Comprehensive sociology relies on as explained above, since it combines the fact that it is a subjective and empirical science, but at the same time you can explain linking patterns of human behavior and the person against society. Although comprehensive sociology has its principles in mental and rational nature of human, it has no direct relation to the science of psychology. It does not mean that do not take into account, simply that their study focuses on human action and consequences, not so much in the reflection and the functioning of thought. Webber says that through the Act of an individual all the social structure that surrounds it is affected. There is individuality, but as all sociological studies relies on subjectivity. Any human act has a purpose, even if the individual who runs it is not fully aware of this, either for routine or because you simply can’t record and reason for his way of thinking and acting, and this does not relate with the society in which he lives.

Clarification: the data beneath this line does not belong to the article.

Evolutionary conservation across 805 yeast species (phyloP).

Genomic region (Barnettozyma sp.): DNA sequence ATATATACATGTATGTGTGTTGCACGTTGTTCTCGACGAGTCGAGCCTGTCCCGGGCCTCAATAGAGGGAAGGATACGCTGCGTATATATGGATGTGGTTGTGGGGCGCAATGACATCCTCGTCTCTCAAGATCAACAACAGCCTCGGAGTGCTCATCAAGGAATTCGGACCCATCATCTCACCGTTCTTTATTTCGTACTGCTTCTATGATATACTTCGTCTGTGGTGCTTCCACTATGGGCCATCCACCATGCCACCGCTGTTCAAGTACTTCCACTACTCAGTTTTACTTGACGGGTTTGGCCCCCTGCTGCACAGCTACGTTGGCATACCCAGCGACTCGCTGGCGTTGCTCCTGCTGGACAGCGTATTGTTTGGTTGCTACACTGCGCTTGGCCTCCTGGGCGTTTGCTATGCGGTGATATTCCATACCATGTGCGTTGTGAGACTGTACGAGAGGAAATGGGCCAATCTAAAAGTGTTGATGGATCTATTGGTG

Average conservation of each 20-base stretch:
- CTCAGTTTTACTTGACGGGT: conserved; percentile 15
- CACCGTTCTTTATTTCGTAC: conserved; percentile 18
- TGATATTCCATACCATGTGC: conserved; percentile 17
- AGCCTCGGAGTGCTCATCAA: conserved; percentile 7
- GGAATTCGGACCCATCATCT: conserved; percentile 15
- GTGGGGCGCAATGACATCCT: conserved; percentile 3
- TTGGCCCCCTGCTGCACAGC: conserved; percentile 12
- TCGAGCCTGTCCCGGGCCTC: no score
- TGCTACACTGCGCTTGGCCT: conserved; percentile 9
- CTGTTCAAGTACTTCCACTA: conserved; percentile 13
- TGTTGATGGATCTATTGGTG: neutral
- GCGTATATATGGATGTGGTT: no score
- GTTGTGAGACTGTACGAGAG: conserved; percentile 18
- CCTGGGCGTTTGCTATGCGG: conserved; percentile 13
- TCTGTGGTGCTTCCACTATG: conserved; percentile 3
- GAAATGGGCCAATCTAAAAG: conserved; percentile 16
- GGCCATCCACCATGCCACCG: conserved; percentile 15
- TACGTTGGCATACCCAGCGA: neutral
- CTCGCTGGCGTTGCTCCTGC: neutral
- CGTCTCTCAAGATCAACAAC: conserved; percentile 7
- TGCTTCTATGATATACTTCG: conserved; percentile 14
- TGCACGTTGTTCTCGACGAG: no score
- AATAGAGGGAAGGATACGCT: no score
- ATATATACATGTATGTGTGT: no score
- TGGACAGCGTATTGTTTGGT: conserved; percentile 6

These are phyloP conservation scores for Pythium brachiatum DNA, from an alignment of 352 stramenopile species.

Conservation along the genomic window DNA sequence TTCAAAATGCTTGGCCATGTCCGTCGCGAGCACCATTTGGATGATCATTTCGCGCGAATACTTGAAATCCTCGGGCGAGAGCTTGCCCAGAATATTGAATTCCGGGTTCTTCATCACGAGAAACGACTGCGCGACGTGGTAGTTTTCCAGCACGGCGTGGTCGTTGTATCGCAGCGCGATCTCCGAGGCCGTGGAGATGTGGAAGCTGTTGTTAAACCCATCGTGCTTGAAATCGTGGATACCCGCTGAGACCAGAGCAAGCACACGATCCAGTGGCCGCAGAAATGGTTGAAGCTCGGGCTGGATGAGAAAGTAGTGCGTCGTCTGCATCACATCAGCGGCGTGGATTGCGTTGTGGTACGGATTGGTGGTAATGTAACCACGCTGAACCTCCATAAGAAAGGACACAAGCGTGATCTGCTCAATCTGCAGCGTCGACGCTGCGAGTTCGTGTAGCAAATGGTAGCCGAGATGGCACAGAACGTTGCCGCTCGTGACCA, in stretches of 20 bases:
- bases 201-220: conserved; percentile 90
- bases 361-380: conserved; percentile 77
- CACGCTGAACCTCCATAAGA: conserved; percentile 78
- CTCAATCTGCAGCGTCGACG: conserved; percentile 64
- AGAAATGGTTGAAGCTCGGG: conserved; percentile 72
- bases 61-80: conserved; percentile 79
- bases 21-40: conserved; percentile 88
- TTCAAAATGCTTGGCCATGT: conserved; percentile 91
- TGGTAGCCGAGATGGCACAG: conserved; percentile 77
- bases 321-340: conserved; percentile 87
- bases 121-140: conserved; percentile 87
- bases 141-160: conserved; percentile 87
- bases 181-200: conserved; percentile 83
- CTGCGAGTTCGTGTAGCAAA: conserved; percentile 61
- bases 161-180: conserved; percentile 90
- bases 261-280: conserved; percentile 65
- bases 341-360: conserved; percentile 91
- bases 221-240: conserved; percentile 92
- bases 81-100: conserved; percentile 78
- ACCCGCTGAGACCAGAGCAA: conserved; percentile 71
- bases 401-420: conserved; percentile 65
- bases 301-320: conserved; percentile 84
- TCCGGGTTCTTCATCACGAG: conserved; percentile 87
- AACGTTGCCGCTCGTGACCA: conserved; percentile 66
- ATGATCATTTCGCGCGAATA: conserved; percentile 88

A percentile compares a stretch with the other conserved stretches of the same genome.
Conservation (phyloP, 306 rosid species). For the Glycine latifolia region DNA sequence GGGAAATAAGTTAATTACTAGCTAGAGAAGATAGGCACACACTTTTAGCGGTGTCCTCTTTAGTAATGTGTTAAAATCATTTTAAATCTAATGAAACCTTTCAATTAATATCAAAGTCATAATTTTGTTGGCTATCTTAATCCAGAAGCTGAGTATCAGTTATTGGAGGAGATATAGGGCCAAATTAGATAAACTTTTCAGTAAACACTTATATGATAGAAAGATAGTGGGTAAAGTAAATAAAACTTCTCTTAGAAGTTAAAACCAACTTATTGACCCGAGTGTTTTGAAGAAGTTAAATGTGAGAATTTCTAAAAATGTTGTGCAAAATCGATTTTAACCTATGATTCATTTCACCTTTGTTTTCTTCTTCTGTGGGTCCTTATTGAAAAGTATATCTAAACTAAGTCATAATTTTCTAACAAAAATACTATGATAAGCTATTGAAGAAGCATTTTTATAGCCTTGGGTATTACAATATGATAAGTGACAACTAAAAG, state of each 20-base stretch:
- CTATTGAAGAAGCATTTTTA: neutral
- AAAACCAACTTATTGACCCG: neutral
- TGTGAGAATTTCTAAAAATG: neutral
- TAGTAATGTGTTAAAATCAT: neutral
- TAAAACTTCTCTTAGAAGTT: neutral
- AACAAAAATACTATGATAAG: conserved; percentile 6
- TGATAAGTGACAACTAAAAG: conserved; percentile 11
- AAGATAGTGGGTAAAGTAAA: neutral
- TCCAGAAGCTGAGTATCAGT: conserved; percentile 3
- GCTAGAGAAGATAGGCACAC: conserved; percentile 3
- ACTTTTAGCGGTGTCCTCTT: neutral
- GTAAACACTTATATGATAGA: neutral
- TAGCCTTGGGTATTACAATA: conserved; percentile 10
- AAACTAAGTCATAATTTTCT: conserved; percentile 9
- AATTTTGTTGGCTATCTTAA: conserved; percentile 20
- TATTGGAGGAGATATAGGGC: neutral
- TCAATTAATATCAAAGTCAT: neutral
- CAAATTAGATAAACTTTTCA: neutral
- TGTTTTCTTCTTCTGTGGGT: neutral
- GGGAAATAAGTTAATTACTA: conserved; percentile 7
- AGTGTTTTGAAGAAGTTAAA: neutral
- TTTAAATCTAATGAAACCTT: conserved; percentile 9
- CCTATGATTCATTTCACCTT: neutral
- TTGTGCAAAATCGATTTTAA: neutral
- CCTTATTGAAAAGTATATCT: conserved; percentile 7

Equally, external people who have influence in the main social actor, have a purpose other than what could be the ultimate aim of the social Act, as the influence of parents over their children. At the time at which the individual becomes aware of his actions and reactions that causes this, becomes a mobile part of society and acquires a special power over the environment that surrounds it, because it’s very different when you have full knowledge of what is being done when really the end is met but without any conscience, although this has validity against sociology. Comprehensive sociology in relation to legal science ranks this as something objective, also based on empirical consensus of society. I.e. the right to manifest the rules that society must continue to be part of a system and, ideally, maintain harmony and cooperation looking for purposes of common interest, but these rules are based on the pattern I mentioned at the beginning.